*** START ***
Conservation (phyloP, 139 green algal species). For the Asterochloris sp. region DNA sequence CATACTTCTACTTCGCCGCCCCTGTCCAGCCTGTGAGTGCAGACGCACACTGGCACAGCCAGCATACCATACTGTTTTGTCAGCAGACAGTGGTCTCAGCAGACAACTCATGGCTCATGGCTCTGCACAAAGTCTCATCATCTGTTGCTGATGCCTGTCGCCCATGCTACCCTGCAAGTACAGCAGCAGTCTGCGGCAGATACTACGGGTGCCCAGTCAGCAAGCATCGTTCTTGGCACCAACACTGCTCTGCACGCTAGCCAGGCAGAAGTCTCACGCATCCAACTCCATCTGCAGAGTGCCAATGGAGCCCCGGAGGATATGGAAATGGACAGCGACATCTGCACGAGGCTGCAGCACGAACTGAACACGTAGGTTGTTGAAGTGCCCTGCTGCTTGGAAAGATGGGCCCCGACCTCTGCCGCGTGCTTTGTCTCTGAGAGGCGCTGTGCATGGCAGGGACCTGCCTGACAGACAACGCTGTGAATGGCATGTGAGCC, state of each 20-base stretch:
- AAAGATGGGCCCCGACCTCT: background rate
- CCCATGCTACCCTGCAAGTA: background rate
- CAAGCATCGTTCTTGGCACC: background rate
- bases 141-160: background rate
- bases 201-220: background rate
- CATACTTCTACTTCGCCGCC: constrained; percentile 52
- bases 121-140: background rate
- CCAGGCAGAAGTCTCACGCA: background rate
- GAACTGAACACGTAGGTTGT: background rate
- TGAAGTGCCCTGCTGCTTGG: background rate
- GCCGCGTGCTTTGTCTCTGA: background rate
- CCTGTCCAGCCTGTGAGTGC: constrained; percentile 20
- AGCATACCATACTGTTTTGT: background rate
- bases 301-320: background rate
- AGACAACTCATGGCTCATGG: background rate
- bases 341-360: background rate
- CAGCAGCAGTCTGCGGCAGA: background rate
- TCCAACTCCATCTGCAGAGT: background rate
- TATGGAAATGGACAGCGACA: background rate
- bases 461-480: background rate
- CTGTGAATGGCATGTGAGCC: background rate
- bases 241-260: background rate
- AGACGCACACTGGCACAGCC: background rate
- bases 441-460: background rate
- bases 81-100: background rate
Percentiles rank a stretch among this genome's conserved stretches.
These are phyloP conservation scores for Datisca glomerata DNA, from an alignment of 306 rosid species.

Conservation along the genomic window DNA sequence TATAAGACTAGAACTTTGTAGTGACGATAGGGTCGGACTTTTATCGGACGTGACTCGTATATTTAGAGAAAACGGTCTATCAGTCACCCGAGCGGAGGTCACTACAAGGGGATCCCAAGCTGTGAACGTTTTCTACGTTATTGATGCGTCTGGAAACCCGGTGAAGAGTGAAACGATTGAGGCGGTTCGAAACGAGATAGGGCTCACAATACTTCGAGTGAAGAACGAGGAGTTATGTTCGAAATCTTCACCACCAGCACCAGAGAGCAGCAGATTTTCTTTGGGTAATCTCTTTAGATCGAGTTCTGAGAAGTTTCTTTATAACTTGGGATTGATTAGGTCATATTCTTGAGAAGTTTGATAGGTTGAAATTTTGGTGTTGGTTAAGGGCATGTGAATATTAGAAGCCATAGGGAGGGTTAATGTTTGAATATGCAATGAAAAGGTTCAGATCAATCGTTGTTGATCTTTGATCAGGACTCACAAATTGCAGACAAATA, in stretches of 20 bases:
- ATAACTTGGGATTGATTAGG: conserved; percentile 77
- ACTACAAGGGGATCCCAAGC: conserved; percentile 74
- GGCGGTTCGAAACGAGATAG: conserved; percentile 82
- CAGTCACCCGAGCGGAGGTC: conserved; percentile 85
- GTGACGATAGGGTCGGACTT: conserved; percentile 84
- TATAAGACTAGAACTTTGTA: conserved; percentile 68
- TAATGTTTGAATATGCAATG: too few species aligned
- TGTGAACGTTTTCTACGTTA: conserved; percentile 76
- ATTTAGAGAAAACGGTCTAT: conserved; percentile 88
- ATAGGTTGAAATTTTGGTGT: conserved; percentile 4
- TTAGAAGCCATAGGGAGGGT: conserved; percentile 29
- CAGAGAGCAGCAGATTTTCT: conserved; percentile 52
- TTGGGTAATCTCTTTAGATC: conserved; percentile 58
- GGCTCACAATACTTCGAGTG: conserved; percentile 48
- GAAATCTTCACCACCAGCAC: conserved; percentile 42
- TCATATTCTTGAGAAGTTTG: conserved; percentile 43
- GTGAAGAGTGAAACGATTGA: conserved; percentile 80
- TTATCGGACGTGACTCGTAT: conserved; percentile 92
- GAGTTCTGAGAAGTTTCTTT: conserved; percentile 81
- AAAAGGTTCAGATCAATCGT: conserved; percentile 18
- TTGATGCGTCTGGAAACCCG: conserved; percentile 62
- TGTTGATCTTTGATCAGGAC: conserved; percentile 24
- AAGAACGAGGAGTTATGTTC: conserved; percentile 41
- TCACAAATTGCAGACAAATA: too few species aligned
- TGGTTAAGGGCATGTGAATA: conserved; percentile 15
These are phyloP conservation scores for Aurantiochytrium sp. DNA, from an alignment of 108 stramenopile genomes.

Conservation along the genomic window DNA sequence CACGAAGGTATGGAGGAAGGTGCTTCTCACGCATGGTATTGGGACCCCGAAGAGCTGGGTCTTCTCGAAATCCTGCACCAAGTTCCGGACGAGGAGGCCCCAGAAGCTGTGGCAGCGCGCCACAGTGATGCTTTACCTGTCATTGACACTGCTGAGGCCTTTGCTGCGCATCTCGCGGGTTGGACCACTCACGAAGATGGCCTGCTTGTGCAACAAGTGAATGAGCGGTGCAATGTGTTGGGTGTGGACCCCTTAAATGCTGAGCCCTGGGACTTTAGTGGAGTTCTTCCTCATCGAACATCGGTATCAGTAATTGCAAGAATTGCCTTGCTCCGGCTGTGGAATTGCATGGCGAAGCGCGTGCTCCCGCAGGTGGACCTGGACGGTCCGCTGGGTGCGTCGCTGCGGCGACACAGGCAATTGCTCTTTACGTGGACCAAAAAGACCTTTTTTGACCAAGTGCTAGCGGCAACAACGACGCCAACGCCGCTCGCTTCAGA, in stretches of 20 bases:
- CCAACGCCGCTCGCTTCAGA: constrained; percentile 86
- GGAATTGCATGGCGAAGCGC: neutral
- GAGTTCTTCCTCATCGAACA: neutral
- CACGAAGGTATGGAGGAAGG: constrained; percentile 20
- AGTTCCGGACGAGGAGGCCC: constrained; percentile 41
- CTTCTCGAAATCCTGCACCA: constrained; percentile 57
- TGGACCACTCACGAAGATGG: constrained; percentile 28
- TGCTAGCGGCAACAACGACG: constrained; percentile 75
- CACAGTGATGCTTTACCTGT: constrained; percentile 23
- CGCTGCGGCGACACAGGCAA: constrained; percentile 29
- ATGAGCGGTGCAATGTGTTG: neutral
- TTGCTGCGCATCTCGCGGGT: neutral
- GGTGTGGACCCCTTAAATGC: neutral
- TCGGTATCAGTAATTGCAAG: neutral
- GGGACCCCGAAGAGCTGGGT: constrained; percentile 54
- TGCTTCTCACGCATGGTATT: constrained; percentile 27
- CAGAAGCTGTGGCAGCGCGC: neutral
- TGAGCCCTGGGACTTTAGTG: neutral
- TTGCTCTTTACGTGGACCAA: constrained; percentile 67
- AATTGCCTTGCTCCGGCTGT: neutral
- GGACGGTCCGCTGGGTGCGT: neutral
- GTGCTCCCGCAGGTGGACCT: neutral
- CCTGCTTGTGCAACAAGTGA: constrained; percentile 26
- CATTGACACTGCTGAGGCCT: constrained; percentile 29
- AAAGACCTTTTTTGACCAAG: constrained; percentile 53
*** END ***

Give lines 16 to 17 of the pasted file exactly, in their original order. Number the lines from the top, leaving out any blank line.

- AGACAACTCATGGCTCATGG: background rate
- bases 341-360: background rate